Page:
Hedge Alternatives- Part 2

Article by Sigrie Kendrick and Mark Godlewski

This is the second in a pair of blog articles discussing appropriate hedge choices for the Okanagan. This article will address non-native options.

European Privet (Ligustrum vulgare) is a good candidate for a hedge in our valley. It has been used extensively in the UK since Victorian times. Given its’ frequent use in rainy Britain people often do not realize that it is actually very drought tolerant. Privet is a fast-growing hedge that can reach up to 12 feet high with a spread of 10 feet. It takes pruning very well so it can be kept to a much smaller size. How frequently it needs to be pruned depends on whether you are looking for a traditional clipped hedge or a more casual natural look. The clipped hedge will likely require two or more clippings per year. Once established, Privet will require supplementary irrigation only in the hottest Okanagan summer months.

European Privet hedge

Fig. 1 – European Privet (Ligustrum vulgare), Mark Godlewski

Mugo pines (Pinus mugo) can make an excellent evergreen hedge. There are many cultivars of Mugo pine available, from dwarf to those which can reach a height and spread of 15 feet or more. The cultivar ‘ Columnaris’ slowly reaches a height of 10 feet, spreading 3-4 feet and as such it is perfectly suited for use as a drought-tolerant hedge. It can be successfully grown in an area of full to part-sun and once established will only require minimal water. Pinus mugo ‘Columnaris’ has finely textured foliage and produces small ornamental cones. It is not bothered by deer.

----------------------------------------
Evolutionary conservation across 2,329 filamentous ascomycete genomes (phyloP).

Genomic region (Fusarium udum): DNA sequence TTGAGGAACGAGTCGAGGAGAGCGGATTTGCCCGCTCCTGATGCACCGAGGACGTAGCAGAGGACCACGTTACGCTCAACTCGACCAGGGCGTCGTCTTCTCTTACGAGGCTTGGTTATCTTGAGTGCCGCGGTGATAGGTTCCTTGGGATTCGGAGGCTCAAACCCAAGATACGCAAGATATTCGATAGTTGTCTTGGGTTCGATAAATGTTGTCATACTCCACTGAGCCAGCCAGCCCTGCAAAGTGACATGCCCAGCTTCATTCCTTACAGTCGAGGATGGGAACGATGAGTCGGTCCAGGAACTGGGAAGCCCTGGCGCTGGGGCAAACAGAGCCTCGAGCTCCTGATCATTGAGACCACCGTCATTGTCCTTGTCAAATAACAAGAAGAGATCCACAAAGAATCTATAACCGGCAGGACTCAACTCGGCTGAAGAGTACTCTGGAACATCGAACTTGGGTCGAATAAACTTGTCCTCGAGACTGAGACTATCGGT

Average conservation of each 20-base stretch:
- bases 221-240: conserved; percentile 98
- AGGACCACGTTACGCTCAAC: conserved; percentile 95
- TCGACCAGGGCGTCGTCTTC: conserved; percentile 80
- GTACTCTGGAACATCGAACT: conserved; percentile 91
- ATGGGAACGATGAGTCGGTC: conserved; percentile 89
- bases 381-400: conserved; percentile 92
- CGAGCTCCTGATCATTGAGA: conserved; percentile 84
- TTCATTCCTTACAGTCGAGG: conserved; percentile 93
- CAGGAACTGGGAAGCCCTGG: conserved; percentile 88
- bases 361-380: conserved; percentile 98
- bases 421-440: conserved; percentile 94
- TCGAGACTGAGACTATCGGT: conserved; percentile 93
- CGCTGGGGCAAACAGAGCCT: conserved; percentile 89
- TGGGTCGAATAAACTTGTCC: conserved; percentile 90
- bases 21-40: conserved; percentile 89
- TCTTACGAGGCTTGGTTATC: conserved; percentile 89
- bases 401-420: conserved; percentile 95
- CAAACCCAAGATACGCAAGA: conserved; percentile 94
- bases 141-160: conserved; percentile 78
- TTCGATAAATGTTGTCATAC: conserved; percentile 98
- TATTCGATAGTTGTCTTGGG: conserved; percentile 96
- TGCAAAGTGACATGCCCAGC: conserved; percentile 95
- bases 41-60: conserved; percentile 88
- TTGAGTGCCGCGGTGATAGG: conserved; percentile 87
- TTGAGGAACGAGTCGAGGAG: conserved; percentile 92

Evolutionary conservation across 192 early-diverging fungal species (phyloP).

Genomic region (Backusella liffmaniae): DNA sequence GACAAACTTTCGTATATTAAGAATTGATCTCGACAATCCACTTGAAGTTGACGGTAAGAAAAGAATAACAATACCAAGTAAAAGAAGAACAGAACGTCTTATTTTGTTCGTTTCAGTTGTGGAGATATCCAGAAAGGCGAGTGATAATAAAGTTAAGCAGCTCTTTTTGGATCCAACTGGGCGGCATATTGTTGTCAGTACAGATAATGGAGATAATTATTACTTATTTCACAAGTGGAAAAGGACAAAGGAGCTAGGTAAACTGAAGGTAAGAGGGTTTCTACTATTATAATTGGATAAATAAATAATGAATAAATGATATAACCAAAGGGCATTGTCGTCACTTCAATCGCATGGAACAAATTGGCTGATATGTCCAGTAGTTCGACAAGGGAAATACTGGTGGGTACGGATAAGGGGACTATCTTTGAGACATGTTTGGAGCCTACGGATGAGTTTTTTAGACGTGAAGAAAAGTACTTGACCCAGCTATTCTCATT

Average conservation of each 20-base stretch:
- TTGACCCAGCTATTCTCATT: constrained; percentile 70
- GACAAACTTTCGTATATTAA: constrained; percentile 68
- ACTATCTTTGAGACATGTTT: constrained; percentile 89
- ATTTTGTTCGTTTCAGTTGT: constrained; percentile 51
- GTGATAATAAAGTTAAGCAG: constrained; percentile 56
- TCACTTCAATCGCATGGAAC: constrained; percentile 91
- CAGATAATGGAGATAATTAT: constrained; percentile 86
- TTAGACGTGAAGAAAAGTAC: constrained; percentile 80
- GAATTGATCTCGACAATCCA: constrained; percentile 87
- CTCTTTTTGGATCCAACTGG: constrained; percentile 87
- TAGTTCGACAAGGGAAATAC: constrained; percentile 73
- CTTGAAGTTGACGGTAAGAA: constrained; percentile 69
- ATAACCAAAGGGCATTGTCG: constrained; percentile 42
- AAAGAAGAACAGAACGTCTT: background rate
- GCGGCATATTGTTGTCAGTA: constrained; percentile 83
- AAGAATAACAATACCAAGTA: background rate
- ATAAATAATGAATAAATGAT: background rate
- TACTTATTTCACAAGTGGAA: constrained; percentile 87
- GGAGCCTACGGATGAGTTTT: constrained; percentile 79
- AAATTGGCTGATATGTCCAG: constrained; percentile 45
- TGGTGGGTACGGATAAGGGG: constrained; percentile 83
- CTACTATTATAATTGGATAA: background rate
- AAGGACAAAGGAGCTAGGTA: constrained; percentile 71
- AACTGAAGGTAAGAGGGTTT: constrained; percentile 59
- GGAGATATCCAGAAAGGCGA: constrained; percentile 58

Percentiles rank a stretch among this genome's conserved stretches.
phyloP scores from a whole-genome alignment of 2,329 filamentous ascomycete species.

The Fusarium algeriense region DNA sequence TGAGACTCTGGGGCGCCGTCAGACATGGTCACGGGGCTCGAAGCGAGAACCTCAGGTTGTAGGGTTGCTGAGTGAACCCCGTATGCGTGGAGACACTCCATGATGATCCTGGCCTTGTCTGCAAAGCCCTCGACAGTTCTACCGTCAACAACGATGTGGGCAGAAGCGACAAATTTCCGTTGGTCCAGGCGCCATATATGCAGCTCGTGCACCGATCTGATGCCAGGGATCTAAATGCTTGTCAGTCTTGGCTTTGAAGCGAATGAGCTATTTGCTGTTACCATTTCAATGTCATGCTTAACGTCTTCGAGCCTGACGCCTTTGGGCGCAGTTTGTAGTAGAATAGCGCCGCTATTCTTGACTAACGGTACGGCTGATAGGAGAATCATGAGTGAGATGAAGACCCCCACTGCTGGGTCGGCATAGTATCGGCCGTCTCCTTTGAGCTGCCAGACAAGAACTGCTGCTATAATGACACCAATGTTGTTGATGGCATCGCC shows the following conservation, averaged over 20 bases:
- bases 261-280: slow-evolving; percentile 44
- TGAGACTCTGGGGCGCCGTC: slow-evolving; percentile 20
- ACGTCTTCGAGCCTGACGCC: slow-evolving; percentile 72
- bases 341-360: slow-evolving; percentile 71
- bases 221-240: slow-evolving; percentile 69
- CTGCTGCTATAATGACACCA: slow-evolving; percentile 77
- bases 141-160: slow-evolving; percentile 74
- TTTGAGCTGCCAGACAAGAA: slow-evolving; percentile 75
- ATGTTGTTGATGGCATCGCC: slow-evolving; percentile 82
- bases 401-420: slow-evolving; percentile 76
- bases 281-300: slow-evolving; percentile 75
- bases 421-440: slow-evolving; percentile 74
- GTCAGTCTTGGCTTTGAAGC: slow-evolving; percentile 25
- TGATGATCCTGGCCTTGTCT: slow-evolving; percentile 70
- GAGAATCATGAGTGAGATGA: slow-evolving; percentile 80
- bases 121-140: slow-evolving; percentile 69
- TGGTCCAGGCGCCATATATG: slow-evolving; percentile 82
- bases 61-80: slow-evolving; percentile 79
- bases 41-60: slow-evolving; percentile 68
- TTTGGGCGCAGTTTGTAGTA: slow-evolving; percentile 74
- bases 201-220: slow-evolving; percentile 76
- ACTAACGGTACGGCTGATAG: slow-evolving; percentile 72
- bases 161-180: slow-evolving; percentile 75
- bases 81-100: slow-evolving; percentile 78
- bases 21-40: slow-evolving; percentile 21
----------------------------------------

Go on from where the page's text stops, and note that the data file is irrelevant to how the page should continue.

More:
Amur maple, (Acer ginnala), is another option for a large hedge. It is really a small tree, but it can be pruned to a large multi-stemmed shrub suitable for use as a hedge in full sun or part sun, reaching up to 20 feet. Amur maples feature early-season yellowish-green flowers followed by red-winged samaras. The glossy, green-lobed leaves of Amur maples turn shades of yellow, red, and purple as the days cool in the Autumn.

Amur Maple hedge

Fig. 2  – Amur maple (Acer ginnala), Mark Godlewski

Hedge Cotoneaster (Cotoneaster lucidus) should also be considered, especially for smaller spaces. Native to Siberia and China, Cotoneaster lucidus is well adapted to the cold Okanagan winter and can eventually grow to 8 ft in both width and height. However, it responds very well to pruning, and can easily be kept to less than half of this maximum. The plant has small pink spring flowers transitioning to black fruit in the fall. It features stunning fall foliage in shades of orange and red. Flowering is best in full sun but Cotoneaster lucidus will tolerate partial shade, poor soil, and windy locations.

Cotoneaster lucidus hedge

Fig. 3  – Cotoneaster lucidis, Mark Godlewski

Cotoneaster lucidis hedge in late fall

Fig. 4  – Cotoneaster lucidis late fall, Mark Godlewski

Japanese Barberry (Berberis thunbergii) can make an admirably attractive hedge if you are content with its natural dimensions of 6 feet by 6 feet. It certainly discourages through traffic with its thorns. There are several shorter varieties if you are looking for a shorter hedge. Barberry hedges are often best pruned only occasionally which is a relief because it can be a painful experience.

Japanese Barberry hedge

Fig. 5  – Japanese Barberry (Berberis thunbergii), Mark Godlewski

Dwarf Burning Bush (Euonymus alatus ‘compactus’) and Golden Currant (Ribes aureum) are two other deciduous shrubs that can make excellent hedges. You can look up their attributes on the OXA Plant Database.

Dwarf Burning bush hedge